Birth to Five: Focus on the First Years: Early Literacy Resourses

 

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Early Literacy Resources

 

Research shows that the development of language and literacy skills begins at birth. Children develop much of their capacity for learning in the first three years of life, when their brains grow and develop to 90 percent of their eventual adult size. The library encourages all adults who have contact with young children to talk and read with them because this will help them succeed both in school and later in life.

 

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Books and Booklists for Young Children

 

 

 

 

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Developmental Tips

 

Infants and toddlers grow and develop in predictable patterns. The exact rate, however, may vary from child to child. Parents and caregivers should read aloud, play games and do exercises to support the child's current level of development. See the websites listed below for activities to do with your baby or toddler and to find developmental milestones charts.
 

  • Play and Learning for Toddlers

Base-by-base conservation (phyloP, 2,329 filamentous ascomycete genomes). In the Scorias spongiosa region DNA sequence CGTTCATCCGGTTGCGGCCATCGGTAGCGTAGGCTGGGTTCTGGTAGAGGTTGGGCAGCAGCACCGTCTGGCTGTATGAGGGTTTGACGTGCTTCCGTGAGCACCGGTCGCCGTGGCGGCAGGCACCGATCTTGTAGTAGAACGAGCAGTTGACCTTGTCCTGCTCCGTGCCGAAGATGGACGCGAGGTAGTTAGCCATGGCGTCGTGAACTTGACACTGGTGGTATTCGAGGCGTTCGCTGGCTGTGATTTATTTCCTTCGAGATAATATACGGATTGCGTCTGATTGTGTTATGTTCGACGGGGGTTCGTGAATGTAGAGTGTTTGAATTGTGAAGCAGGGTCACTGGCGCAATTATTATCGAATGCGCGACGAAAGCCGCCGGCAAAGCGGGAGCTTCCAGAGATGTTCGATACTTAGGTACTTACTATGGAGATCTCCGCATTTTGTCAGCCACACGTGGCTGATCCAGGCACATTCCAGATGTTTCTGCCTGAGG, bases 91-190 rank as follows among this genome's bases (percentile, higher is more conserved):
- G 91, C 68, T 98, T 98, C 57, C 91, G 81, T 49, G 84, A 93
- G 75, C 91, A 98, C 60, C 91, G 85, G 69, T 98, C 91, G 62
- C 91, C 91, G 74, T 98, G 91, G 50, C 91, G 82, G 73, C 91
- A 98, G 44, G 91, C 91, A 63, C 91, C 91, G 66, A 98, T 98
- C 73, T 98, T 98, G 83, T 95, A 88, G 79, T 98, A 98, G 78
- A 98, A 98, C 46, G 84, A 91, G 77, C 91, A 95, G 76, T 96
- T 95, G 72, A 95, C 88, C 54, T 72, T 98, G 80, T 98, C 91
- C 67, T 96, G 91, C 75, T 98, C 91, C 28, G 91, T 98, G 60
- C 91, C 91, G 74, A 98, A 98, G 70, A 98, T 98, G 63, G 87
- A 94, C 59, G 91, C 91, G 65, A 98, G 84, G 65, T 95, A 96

Find learning activities to do with your toddler. Many of these activities use household items and can be done any time
     

  • Get Set 4 K.org
    By Charlotte Mecklenburg Library. A month by month guide for Kindergarten skills development and getting ready to read
     

  • BabyCenter
    Information for parents about your baby's development starting at pregnancy and beyond
     

  • Developmental Milestones
    By University of Michigan Health System. Child development refers to how a child becomes able to do more complex things as they get older. Development is different than growth. This presents age-specific tasks that most children can do at a certain age range
     

  • Is Your Baby on Track? Timeline of Childhood Milestones: Birth to 5 Years Old
    Using input from the CDC and the American Academy of Pediatrics, WebMD has compiled a rough timeline of early childhood developmental milestones
     

  • PBS: Developmental Milestones for Your Child's First Five Years
    Children grow and develop at different rates. While their pathways through childhood differ, most pass a set of predictable milestones along the way. The information presented on this site offers a map that can help you follow your child's journey
     

If you have concerns about a child's development, call Baltimore County Infants and Toddlers at (410) 887-2169 (birth to 3 years) or Child Find (3 years and up) at (410) 887-3017. Don't forget that BCPL's librarians can help you find materials to answer any questions you might have.

 

 

 

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Click to see this title in BCPL's catalog.

Online Resources

 

 

 

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Programs for Babies

 

This is an image of a small toddler waving her hands in the air.The benefits of library programs for infants and toddlers are infinite. Children enjoy coming to the library. Getting together as a group improves their social skills. The exposure to books and language can increase comprehension, attention span, and help with early language.